You may request to take your CFRA baby bonding leave time in increments over the course of up to a year after your child is born, adopted or placed in your foster care, with the limitation that your employer may require that only two (2) of these increments are shorter than two (2) weeks.

Just like Pregnancy Disability Leave, CFRA family leave time is job-protected, which means your employer must return you to the same or a comparable position at the conclusion of your CFRA family leave period.  Your employer must continue to maintain any medical insurance coverage and other health-related benefits you receive throughout your CFRA family leave.

CFRA family leave time is unpaid, but your employer may provide paid baby-bonding leave time as an employment benefit; check with your Human Resources Department to find out if your employer has such a program, and whether you are eligible.  If your employer does not offer paid baby bonding leave time, you may be eligible for benefits during your leave through the Employment Development Department’s (“EDD”) Paid Family Leave Program or for compensation through California’s Short-Term Disability Insurance (“SDI”) Program.  You may also be able (or even required) to use accrued and available sick leave, vacation or other paid time-off (“PTO”) to provide partial replacement income during your Pregnancy Disability Leave.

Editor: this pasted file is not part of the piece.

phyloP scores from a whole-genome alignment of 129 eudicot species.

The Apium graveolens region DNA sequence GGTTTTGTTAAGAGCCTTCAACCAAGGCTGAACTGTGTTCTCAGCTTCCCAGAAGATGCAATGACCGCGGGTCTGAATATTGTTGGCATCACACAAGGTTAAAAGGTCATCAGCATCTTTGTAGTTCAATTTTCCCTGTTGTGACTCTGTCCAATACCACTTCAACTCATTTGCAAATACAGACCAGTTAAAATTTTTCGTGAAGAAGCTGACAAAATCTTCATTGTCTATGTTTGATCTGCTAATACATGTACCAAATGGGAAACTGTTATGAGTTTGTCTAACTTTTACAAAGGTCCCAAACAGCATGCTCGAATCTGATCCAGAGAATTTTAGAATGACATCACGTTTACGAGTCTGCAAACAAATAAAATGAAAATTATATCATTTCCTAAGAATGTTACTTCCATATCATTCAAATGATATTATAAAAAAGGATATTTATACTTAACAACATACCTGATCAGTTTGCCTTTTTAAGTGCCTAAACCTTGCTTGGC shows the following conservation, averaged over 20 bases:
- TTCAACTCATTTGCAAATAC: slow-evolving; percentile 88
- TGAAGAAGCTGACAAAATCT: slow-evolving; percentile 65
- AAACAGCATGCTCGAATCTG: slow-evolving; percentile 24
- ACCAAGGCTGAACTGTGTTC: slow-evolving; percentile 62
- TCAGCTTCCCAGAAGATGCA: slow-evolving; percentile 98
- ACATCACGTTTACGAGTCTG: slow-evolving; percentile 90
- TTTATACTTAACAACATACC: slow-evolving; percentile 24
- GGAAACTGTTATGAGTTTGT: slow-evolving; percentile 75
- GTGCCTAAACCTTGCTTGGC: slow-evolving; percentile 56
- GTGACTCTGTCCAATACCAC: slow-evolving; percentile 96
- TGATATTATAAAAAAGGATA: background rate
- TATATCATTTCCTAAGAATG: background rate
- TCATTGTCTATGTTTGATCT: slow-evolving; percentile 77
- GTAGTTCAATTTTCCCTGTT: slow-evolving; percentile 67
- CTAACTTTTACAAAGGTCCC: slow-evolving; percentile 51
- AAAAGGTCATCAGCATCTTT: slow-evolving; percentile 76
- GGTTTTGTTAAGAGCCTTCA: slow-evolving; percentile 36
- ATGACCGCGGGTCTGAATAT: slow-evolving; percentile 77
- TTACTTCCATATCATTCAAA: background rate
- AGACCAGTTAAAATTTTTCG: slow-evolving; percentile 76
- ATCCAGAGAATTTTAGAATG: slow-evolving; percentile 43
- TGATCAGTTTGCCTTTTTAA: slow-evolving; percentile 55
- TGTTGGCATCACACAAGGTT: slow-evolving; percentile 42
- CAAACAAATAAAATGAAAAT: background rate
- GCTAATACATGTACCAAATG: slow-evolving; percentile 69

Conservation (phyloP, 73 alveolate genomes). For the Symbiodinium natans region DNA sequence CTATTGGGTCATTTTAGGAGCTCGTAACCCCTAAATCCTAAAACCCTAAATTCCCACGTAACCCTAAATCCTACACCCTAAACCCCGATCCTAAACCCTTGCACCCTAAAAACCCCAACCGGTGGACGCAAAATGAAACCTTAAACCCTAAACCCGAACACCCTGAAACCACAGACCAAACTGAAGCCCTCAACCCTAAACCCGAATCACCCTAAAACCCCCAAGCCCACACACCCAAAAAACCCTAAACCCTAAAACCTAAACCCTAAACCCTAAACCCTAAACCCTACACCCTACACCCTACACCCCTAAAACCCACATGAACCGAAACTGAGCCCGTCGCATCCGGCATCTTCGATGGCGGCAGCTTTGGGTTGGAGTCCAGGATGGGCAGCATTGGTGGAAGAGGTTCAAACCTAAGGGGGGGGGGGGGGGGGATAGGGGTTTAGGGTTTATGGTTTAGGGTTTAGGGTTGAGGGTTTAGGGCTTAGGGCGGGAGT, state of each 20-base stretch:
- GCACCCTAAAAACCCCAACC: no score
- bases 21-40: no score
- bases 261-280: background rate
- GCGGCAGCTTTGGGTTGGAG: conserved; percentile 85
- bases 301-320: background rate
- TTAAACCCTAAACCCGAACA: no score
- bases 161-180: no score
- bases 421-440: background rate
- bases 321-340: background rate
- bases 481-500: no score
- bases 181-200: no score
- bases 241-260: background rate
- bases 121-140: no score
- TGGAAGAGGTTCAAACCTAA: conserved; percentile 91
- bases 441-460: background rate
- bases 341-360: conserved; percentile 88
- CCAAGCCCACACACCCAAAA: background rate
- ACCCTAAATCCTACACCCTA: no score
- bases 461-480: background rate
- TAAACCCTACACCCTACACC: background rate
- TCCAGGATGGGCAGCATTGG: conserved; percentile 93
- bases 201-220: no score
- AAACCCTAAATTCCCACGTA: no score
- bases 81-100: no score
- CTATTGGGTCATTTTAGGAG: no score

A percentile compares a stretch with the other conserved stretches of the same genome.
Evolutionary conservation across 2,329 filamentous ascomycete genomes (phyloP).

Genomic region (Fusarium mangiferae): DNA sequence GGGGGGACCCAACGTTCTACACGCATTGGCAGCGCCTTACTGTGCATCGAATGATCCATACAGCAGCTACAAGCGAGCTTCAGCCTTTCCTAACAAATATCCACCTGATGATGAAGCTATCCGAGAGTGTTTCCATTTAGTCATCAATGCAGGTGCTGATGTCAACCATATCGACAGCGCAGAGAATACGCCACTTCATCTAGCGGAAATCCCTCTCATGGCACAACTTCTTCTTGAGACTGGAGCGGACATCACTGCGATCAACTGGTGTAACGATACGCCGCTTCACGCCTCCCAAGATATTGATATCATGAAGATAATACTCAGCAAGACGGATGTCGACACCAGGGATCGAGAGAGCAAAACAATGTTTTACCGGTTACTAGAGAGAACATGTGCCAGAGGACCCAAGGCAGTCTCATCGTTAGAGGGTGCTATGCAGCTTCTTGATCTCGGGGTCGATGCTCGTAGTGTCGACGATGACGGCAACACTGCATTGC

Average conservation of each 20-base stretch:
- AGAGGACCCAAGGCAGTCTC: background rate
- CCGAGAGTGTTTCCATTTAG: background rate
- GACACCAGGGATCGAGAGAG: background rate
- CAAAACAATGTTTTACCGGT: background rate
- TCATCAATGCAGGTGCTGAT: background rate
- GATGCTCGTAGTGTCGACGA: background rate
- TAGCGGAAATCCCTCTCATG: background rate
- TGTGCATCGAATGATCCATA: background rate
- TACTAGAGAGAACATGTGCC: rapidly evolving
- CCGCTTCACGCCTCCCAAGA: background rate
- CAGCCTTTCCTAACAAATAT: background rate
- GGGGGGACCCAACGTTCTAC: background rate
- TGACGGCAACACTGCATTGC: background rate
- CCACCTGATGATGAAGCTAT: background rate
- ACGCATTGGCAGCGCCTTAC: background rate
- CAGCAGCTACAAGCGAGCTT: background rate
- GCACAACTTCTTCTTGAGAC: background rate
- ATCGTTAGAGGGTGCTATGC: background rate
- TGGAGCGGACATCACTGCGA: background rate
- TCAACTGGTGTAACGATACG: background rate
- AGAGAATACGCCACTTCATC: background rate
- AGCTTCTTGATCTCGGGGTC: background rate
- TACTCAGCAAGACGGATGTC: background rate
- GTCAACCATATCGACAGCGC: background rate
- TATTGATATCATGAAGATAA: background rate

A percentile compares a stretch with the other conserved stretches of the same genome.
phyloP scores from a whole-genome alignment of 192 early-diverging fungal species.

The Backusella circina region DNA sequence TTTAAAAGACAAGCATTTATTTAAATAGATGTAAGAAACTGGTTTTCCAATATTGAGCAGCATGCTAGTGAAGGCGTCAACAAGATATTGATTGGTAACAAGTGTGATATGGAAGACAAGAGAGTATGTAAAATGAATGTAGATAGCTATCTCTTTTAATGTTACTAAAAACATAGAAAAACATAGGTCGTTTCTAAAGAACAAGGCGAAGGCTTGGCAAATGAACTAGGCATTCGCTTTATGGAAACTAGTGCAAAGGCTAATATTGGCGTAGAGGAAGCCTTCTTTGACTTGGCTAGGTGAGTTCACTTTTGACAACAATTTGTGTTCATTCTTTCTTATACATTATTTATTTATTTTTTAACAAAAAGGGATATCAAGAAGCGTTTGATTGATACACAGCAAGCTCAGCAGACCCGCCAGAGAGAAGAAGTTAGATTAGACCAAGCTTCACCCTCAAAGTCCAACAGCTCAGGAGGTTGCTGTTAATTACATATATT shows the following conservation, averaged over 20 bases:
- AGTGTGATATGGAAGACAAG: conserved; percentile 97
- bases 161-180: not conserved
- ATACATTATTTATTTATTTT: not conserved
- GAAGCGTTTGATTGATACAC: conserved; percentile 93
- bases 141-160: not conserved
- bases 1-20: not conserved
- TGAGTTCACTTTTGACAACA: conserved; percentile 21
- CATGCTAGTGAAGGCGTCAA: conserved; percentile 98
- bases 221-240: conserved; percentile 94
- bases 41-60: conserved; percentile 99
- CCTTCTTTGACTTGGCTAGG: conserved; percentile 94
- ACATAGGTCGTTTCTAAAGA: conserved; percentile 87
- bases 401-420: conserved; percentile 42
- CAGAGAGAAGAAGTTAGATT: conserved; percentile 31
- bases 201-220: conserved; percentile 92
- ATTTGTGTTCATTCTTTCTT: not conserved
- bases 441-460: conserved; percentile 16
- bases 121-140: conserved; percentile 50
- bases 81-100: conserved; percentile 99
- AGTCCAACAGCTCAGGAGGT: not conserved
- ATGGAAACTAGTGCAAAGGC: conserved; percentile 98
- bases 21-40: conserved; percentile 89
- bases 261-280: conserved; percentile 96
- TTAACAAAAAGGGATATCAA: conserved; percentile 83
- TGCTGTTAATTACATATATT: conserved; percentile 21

What if My Employer Retaliates Against Me for Reporting Violations of My Rights Due to Pregnancy, Childbirth or a Related Medical Condition?

California law prohibits employers from, and makes it unlawful for them to:
  • Retaliate against any worker or job applicant for reporting or complaining about employment discrimination or harassment based on pregnancy, childbirth, or a related medical condition;

  • Fire, demote, suspend, or otherwise subject any employee to negative employment consequences because he or she made a good faith report or complaint about prohibited discrimination or harassment based on a protected category or characteristic, including pregnancy, childbirth, or a related medical condition;

  • Refuse to hire a job applicant for reporting or complaining about discrimination or harassment based on pregnancy, childbirth or a related medical condition;

  • Retaliate against any employee for exercising their right to take Pregnancy Disability Leave and/or CFRA baby-bonding leave time;

  • Retaliate against any employee for requesting and/or receiving reasonable accommodations for a pregnancy or childbirth-related disability or serious medical condition.

If you have been the victim of harassment, discrimination or retaliation based on pregnancy, childbirth or a related medical condition and are concerned about the consequences of reporting it, we can assist you with the process of notifying your employer of any misconduct, taking steps to minimize the possibility of additional retaliation, and if need be, pursuing your legal remedies in court.

Contact Labor Law PC for a Free Consultation

Danny Yadidsion and his experienced team of lawyers at Labor Law PC are dedicated to protecting the rights of California workers and ensuring that their voices are heard.  If you have experienced discrimination, harassment or retaliation at work based on pregnancy, childbirth or a related medical condition, we can assist you.  Our attorneys value and respect your privacy, and will work tirelessly to help you get the justice that you deserve.  Call us today at (877) 77-LABOR for a free consultation.